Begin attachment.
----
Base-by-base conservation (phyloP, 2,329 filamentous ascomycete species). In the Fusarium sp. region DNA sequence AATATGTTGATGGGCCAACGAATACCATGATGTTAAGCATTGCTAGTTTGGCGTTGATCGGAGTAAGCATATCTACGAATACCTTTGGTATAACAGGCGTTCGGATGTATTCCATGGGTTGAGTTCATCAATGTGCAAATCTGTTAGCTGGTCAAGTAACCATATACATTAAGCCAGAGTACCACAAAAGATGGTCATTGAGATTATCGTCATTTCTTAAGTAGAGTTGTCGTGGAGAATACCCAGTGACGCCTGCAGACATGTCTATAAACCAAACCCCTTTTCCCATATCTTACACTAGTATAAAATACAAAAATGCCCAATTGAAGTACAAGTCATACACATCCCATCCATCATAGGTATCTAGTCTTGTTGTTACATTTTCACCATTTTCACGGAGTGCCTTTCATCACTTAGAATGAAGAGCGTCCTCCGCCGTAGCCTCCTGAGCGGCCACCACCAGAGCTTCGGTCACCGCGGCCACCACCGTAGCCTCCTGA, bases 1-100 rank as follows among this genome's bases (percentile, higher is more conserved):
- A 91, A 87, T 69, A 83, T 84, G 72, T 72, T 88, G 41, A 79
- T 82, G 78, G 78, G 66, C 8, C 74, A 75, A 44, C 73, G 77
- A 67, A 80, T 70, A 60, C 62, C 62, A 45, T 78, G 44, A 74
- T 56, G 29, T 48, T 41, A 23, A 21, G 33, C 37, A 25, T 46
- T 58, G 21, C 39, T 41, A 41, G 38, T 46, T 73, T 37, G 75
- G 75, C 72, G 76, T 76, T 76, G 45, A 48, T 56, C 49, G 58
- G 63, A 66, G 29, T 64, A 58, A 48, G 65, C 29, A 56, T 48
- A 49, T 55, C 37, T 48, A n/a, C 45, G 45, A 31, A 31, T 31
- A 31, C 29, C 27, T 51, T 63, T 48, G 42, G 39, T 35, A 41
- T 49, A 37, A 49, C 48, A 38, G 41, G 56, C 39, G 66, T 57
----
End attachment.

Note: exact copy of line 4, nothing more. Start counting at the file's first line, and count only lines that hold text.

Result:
- A 67, A 80, T 70, A 60, C 62, C 62, A 45, T 78, G 44, A 74